In accordance with some embodiments, a technique is provided to determine transmissivity of fault structures in a subterranean reservoir to identify barriers to migration of fluids, such as hydrocarbon fluids. The technique according to some embodiments uses a methodology in which seismic data is evaluated geostatistically to quantitatively infer the sealing potential of discrete faults within a reservoir. The determination of the transmissivity of fault structures within a reservoir can also aid in understanding compartmentalization of fault reservoirs.
In general, the technique according to some embodiments involves identifying fault structures within a reservoir, such as by using automated techniques (e.g., an ant-tracking algorithm as described in GB 2,375,448, entitled "Extracting Features from an Image by Automatic Selection of Pixels Associated with a Desired Feature," published Nov. 13, 2002, which is hereby incorporated by reference). Basically, an automated fault structure identification algorithm uses a pattern recognition system to automatically interpret fault systems that are present in and near a reservoir. With the ant-tracking algorithm, armies of virtual ants are sent scurrying through the image of the reservoir. The paths of the ants are tracked and compiled to reveal any disturbance in the data. Fault patches interpreted by the ant-tracking algorithm is output and analysis and filtering tools can then be applied to allow main bounding faults to be extracted according to their distribution, orientation, and aerial extent.
In addition, elastic impedance data is computed from well logging data and seismic data. Well logging data refers to data relating to characteristics of a reservoir based on well logging conducted using logging tool(s) deployed in one or more wellbores that extend through the reservoir. Seismic data refers to data collected by seismic receivers located at the surface, where the seismic receivers receive acoustic waves reflected from subterranean reflectors in the reservoir that are responsive to acoustic signals produced by seismic sources. Seismic receivers located at the surface refer to seismic receivers positioned on a land surface, on a sea floor, towed in a body of water, or located inside a wellbore.
Elastic impedance refers to an elastic property for acoustic rays with a constant propagation angle that can be used in a similar way as acoustic impedance for normal incidence acoustic rays. Elastic impedance can be a generalization of acoustic impedance for variable incidence angles. Elastic impedance provides a framework to calibrate and invert non-zero-offset seismic data just as acoustic impedance does for zero-offset seismic data. Examples of elastic impedances include Vp/Vs, Poisson's ratio, acoustic impedance, shear wave impedance, and density.
According to the fault structure data, elastic normalization variograms are calculated. An elastic normalization variogram represents correlation between pairs of seismic samples at multiple offsets for layers of the reservoir. The normalization variograms allow the algorithm according to some embodiments to detect variance in the layers of the reservoir. This variance can be used to detect that a layer may normally exhibit large differences between seismic samples, such that a relatively large absolute difference in elastic impedance values may or may not be significant. Such a relatively large absolute difference of elastic impedance values is normalized with respect to the normalization variograms to allow for more accurate characterization of fault structures.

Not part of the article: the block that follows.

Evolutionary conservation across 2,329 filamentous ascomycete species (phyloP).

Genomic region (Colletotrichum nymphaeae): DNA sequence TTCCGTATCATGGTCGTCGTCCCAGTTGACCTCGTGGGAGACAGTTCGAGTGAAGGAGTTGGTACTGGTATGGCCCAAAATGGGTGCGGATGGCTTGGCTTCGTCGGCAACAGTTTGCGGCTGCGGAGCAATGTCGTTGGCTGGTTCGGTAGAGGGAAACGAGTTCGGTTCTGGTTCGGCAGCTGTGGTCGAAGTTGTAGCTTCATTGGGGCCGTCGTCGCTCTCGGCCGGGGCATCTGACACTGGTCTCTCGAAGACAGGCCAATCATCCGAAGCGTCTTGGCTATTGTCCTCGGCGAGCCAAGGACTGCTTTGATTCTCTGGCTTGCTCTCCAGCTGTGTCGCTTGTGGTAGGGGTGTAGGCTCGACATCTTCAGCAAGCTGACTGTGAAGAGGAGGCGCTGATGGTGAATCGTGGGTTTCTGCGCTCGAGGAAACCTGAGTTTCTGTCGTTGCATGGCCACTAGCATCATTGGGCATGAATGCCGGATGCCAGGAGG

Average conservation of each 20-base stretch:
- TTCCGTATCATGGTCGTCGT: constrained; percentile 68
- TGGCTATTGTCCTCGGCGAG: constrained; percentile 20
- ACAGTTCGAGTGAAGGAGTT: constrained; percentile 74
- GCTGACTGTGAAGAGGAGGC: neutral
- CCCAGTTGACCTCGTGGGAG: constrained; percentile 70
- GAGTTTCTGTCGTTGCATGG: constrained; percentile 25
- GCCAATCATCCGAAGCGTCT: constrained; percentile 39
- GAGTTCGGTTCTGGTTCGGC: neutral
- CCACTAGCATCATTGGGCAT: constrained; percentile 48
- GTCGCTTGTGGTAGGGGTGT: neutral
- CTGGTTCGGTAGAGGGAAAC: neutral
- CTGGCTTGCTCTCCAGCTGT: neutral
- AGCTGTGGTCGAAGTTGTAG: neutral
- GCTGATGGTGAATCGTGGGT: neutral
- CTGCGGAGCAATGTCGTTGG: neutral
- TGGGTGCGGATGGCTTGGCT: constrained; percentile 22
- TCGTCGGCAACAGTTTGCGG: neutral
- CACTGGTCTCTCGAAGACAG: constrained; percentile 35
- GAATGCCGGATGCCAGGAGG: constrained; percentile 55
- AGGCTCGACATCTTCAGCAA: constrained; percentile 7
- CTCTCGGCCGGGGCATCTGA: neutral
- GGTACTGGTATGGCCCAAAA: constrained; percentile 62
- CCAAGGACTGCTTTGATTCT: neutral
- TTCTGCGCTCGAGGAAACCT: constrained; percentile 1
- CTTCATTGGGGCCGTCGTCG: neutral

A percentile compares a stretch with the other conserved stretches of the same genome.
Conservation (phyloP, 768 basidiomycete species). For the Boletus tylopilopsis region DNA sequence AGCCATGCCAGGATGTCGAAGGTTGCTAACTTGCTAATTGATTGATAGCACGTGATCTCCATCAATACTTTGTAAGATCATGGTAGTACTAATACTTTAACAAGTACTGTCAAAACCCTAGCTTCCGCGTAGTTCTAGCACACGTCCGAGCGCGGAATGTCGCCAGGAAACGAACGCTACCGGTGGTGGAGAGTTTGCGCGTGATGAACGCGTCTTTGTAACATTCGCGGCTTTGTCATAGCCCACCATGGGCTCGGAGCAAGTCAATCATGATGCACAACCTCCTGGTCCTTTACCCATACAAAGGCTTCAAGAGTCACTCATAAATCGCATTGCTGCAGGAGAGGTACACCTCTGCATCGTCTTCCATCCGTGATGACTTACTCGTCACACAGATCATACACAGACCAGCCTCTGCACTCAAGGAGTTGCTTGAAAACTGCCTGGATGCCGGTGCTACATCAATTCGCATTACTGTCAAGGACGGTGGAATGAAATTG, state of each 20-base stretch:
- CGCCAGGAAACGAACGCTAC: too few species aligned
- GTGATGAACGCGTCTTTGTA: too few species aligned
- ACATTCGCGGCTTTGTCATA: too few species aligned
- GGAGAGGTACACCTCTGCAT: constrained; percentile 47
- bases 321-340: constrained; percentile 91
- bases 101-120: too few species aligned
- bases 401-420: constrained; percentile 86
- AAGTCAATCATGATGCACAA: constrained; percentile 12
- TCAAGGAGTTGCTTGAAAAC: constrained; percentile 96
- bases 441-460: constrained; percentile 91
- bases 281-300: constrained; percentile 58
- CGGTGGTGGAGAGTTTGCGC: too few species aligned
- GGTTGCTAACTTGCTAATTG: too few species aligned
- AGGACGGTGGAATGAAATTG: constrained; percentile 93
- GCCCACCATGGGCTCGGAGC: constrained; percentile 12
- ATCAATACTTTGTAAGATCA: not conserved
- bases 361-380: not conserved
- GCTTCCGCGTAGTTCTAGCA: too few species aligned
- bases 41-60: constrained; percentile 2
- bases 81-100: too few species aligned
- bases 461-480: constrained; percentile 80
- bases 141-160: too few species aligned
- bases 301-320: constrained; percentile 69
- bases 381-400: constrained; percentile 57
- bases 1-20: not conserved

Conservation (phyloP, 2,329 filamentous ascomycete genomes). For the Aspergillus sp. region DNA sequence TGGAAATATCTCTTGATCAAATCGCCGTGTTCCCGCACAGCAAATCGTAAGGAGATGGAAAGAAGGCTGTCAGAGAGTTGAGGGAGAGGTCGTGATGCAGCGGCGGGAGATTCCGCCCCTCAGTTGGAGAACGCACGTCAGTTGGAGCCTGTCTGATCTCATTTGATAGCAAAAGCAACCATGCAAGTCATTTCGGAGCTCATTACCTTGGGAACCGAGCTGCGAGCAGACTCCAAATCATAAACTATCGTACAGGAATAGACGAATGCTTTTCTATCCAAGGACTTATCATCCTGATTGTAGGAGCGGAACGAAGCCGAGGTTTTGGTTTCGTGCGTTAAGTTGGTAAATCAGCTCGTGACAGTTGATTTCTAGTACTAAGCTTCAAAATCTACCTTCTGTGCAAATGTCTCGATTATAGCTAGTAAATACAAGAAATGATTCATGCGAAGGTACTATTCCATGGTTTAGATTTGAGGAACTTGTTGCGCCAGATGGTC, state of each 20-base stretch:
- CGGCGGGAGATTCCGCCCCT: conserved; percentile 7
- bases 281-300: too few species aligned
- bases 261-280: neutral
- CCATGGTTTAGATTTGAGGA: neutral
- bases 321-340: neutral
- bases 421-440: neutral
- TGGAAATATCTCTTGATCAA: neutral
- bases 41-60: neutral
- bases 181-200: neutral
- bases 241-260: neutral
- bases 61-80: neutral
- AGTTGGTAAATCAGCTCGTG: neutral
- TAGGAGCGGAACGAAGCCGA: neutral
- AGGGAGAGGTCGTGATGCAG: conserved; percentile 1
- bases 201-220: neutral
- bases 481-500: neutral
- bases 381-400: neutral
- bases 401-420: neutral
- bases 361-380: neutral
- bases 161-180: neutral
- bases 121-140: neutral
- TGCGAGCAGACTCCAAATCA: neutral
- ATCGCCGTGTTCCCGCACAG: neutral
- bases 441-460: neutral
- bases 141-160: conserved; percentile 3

The normalization variograms constitute one type of normalization parameters that are used to normalize elastic impedance flux values (or elastic impedance differences). In other embodiments, other types of normalization parameters can be used.
Impedance flux of elastic properties (difference between elastic impedance properties, e.g., acoustic impedance, shear wave impedance, density, etc.) within a particular layer of a reservoir) is computed to give an indication of fault sealing capacity of the fault structures within a reservoir. The computed impedance flux is perpendicular to fault surfaces to give an indication of the fault sealing capacity. High flux is representative of flow barriers, whereas low flux is representative of conduits for fluid flow. In some examples, acoustic impedance can be used as the elastic impedance to determine the impedance flux. However, in general, any elastic property (acoustic, shear, density) or linear/non-linear combination (Vp/Vs, Poisson's ratio) can be used to determine the impedance flux. As noted above, the computed impedance flux is normalized with normalization variograms (or other normalization parameters) to provide normalized flux values to provide for more accurate characterization.
FIG. 1 illustrates a general flow for determining transmissivity of fault structures in a reservoir according to an embodiment. Unless otherwise noted, the tasks of the flow for determining transmissivity of fault structures can be performed by software executable on a computer. Fault structures (e.g., fault planes) are automatically generated (at 102) using post-stack seismic data, such as by using an ant-tracking algorithm. The ant-tracking algorithm can be executed on a seismic cube produced by typical data processing of seismic data. The output of the ant-tracking algorithm is an ant-tracker cube that provides information regarding distribution and orientation of fault planes in a reservoir.